But, before you leave, you need to replace yourself. We know – you’re irreplaceable. Given that truth, come as close as you can. Or – here’s a heresy – find someone to serve who could be an even more committed and engaged board member than you have been.

As a board member you know the organization’s strengths and challenges, and the skill sets, relationships, and access to funding represented within the board. You can help identify someone with a different skill set, perspective or constituency that will add value to the board. Think about who you know – personally or professionally – who is committed to the values and mission of the organization. Take the time to introduce them to other board members in a social setting. Invite them to meet the CEO or executive director, and to witness the organization in action. Share with your friend or colleague why you serve on the board, and ask him or her to consider serving as well.

As a committed board member you are almost morally committed to ensure the organization can move forward with strong board leadership. Do not leave it to the CEO or board chair to replace you. Be proactive and identify potential new board members who can help take the organization to the next level of its growth. Express your commitment by identifying new leadership. While ultimately it is the responsibility of the development committee to recommend new board members to the full board for consideration, you can ensure a strong pool of potential candidates. You’ve been effective – now bring someone else in to help build on your success.

Let us know what you think!

 

Volunteer-led Fundraising – It Starts with the Board

In part one of this series we discussed the difference between staff-led fundraising and volunteer-led fundraising. To generalize, staff-led fundraising is led by staff.  Volunteer-led fundraising is led by volunteers. Now we take on the question “How do you develop a volunteer-led fundraising program?”

Here’s our answer – over time!

It’s not something that happens overnight. It begins with the board and the process of creating an awareness of their fundraising related roles and responsibilities.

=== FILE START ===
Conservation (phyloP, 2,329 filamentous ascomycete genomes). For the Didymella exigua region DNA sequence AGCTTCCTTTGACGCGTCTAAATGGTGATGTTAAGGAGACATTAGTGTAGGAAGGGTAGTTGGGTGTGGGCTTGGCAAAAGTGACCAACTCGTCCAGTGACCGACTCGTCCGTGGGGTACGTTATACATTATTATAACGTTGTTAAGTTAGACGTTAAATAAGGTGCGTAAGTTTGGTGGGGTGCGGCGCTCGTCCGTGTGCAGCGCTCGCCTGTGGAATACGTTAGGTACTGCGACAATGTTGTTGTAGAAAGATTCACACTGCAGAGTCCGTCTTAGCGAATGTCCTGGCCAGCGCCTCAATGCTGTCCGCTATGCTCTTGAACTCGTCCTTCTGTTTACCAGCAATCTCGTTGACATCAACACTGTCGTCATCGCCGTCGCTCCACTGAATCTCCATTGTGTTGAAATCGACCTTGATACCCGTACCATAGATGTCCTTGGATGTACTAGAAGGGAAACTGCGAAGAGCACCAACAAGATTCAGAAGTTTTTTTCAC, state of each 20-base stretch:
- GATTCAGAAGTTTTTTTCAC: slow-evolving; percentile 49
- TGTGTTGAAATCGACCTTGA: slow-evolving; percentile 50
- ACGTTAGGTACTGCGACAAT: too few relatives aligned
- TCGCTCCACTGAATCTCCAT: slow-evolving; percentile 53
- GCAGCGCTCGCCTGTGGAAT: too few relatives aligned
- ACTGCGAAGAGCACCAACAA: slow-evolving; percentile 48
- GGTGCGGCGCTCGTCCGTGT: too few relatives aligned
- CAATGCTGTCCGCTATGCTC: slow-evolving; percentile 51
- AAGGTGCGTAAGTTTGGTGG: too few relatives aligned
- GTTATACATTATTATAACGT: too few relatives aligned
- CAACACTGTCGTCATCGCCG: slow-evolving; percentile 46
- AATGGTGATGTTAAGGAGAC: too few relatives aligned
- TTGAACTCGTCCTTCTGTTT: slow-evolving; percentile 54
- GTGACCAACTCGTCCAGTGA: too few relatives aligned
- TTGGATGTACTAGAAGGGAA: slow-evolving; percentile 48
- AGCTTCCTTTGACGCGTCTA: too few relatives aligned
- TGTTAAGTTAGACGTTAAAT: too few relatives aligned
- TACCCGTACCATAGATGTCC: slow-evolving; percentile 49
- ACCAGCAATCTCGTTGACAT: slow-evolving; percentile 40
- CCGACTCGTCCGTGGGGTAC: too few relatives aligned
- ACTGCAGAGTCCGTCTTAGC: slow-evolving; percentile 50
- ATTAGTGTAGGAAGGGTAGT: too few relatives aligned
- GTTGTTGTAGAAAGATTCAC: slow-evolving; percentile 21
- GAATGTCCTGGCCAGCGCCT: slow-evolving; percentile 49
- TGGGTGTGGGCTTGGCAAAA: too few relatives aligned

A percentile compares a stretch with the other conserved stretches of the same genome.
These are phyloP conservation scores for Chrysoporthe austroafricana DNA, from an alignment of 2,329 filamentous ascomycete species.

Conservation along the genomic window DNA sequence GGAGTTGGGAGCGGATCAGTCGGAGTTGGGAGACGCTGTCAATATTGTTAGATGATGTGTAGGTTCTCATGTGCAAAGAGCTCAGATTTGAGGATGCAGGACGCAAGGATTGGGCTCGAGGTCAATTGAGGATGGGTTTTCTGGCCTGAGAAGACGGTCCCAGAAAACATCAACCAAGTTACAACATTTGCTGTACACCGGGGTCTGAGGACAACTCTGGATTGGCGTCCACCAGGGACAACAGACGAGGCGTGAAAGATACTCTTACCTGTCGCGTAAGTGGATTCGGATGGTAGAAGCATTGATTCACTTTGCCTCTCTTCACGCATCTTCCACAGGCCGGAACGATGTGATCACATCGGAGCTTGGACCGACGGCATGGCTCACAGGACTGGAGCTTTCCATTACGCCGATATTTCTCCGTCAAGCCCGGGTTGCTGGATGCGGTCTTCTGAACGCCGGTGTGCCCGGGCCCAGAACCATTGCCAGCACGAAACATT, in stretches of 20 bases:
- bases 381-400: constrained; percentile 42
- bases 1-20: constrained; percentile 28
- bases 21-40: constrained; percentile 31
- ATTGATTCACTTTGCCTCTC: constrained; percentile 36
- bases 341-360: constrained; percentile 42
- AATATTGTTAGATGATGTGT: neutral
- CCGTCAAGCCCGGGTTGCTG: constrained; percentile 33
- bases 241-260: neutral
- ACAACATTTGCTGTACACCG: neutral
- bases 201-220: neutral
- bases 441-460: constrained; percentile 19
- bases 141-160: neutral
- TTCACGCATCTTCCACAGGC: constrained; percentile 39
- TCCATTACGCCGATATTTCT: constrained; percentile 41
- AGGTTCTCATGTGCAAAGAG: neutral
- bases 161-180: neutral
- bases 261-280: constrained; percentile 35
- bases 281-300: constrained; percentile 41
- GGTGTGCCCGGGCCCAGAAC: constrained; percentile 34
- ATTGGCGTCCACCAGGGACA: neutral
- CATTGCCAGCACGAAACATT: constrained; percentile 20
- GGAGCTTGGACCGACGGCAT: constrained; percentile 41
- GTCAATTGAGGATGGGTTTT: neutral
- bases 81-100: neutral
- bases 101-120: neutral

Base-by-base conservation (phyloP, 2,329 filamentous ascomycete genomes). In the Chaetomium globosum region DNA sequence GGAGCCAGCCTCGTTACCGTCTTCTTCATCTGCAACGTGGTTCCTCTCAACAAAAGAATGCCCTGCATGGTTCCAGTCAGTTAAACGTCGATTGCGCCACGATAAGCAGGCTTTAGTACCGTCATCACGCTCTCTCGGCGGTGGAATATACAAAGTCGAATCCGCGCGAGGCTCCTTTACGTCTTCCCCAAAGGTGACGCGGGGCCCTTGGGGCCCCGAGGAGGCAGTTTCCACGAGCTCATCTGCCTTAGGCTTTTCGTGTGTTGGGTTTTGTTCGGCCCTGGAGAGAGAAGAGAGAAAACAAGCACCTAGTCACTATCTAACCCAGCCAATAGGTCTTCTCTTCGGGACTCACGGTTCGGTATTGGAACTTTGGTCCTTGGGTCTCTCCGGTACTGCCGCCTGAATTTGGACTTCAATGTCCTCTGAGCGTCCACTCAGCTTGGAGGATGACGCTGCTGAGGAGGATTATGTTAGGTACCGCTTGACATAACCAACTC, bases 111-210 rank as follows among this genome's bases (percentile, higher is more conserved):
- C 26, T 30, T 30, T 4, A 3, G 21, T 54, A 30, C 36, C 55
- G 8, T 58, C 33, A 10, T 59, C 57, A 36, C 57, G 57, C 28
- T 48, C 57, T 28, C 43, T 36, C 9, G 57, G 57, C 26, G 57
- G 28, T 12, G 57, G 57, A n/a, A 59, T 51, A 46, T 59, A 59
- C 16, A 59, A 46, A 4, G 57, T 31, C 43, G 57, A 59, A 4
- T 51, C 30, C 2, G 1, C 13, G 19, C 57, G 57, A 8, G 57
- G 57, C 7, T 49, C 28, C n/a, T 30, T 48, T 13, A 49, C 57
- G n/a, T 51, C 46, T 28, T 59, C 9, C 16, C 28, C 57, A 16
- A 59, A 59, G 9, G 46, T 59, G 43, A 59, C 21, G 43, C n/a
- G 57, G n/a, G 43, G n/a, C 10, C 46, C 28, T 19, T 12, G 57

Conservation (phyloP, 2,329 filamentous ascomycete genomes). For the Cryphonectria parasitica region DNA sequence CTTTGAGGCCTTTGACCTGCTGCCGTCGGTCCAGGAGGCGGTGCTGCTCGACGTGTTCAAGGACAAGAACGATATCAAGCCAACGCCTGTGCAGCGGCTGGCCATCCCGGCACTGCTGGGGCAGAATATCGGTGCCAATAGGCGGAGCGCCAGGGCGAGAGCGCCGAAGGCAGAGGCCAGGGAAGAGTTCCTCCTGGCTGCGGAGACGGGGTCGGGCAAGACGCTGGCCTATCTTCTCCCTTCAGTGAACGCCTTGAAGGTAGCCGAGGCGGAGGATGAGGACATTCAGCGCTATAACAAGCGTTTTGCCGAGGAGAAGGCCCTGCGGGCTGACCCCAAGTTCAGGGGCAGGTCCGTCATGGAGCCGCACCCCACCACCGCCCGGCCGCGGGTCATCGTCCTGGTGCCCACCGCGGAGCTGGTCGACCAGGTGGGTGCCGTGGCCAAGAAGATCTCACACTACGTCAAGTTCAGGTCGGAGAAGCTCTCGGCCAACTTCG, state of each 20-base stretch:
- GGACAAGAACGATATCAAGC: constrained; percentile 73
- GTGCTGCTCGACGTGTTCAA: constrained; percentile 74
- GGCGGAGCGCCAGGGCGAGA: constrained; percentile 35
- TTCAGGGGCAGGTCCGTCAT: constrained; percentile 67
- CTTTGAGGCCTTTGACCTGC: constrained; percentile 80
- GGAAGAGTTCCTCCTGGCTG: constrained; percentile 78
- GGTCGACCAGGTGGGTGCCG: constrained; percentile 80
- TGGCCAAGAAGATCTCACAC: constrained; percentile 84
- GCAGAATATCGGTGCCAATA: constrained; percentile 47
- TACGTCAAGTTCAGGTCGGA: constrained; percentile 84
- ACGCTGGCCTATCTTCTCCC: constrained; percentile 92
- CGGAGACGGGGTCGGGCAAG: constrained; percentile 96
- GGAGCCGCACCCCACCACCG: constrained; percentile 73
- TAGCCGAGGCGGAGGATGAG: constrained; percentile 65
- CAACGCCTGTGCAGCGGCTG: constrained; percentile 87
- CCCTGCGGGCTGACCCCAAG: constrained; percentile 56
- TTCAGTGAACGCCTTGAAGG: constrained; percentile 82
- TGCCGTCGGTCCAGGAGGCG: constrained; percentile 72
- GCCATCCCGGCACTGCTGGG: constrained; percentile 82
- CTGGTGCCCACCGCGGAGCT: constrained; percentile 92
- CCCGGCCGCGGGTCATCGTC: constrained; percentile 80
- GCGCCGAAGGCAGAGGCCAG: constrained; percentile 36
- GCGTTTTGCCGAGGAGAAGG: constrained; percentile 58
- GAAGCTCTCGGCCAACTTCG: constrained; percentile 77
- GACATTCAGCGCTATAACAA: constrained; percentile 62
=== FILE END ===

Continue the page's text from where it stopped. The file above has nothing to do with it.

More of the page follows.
If you are a staff person, here’s one way to start engaging your board. Meet individually with each member to share an overview of the organization’s fundraising priorities and how these tie to its mission and vision as well as to daily operations and budgeting. Share where the money comes from. How much comes from foundation grants? From government grants? Get specific. For example, share how many $5,000 gifts the organization hopes to receive this year. How many $50,000 grants? How could changes to state or federal budgets impact expected funding? Let each board member gain an understanding of revenue sources.

During these one-on-one meetings ask each board member how they feel they can contribute. There are many roles a board member can play. They can work on the special events committee, meet with elected representatives, host friend-raisers at their home or office, help redesign the marketing material, create a social media presence, proofread proposals, speak with the leadership of their faith organization to explore the possibility of a gift, write an op-ed piece, secure pro-bono legal services, and of course, write a check and ask others to do the same.

Your job is to ask for suggestions and ideas. And to listen.

After completing these individual meetings update the organization’s formal fundraising plan with information and ideas you have gained. If you don’t have a plan, create one. If you don’t know how to create one, drop us a line and we can send you guidelines. Once your plan is up to date, share the plan with the full board. Let board members talk about what they are planning to do. Let them make their commitments to each other. After the meeting make more adjustments to the plan to reflect discussion of the full board. And then partner with your board chair – or chair of the development committee – to work with board members as they fulfill their commitments.